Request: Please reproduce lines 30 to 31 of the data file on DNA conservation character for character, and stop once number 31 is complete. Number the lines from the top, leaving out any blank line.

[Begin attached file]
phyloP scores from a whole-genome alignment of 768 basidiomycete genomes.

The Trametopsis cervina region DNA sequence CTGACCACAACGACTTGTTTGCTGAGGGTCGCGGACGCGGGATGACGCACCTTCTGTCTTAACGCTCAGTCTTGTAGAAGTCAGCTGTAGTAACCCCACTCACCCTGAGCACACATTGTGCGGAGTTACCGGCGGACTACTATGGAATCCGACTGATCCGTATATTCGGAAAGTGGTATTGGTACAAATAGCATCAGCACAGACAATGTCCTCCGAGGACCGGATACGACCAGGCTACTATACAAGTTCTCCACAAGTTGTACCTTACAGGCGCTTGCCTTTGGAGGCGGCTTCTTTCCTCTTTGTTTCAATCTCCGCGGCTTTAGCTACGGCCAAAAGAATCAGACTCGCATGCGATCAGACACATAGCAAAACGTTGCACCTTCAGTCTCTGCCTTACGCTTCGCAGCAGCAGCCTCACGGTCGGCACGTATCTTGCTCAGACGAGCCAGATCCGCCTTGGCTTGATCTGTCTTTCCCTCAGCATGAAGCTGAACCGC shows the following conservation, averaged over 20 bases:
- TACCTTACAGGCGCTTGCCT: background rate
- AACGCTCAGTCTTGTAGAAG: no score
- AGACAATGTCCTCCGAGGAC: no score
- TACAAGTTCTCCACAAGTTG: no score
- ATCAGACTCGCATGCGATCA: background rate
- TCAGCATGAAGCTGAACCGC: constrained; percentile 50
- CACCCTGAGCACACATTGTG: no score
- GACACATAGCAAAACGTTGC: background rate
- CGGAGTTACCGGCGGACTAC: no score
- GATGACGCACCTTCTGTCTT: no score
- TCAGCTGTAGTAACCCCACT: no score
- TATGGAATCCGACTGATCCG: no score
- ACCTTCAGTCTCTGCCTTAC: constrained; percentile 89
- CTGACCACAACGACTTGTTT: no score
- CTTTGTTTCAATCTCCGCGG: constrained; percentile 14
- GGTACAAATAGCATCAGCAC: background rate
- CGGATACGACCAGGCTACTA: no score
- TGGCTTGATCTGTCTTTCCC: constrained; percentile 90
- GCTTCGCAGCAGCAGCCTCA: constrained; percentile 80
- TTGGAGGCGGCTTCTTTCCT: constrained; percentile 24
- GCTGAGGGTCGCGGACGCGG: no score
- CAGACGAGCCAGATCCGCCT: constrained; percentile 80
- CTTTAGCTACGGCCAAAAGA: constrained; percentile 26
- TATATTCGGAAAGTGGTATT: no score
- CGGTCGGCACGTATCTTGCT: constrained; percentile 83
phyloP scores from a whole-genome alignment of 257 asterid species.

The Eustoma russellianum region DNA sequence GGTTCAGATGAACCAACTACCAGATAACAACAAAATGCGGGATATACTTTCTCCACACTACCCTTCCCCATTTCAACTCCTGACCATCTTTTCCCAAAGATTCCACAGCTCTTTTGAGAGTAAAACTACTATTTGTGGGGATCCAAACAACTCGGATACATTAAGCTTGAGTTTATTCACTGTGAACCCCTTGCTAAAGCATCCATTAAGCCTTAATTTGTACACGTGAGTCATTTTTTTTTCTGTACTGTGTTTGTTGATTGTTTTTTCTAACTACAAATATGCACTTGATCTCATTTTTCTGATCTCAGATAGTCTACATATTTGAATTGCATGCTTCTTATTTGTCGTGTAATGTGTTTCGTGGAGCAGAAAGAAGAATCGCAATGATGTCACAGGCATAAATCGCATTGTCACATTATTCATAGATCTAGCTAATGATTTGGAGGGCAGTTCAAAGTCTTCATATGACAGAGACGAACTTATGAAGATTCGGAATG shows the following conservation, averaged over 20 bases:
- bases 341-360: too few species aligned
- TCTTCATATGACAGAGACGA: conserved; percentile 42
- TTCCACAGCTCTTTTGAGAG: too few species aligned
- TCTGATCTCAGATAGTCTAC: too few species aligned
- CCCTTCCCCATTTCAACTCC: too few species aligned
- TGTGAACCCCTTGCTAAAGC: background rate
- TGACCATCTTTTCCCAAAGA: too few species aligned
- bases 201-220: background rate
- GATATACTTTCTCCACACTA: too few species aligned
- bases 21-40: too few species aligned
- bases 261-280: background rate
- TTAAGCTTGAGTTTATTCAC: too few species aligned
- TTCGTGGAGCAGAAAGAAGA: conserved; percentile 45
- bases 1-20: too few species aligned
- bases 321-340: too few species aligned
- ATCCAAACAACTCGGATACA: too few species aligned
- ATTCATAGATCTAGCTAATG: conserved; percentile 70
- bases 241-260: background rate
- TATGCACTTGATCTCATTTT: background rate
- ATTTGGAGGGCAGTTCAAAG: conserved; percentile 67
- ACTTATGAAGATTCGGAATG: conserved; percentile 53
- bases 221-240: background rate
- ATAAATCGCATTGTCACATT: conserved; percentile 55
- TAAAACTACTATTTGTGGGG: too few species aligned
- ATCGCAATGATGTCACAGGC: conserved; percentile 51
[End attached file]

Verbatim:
- bases 341-360: too few species aligned
- TCTTCATATGACAGAGACGA: conserved; percentile 42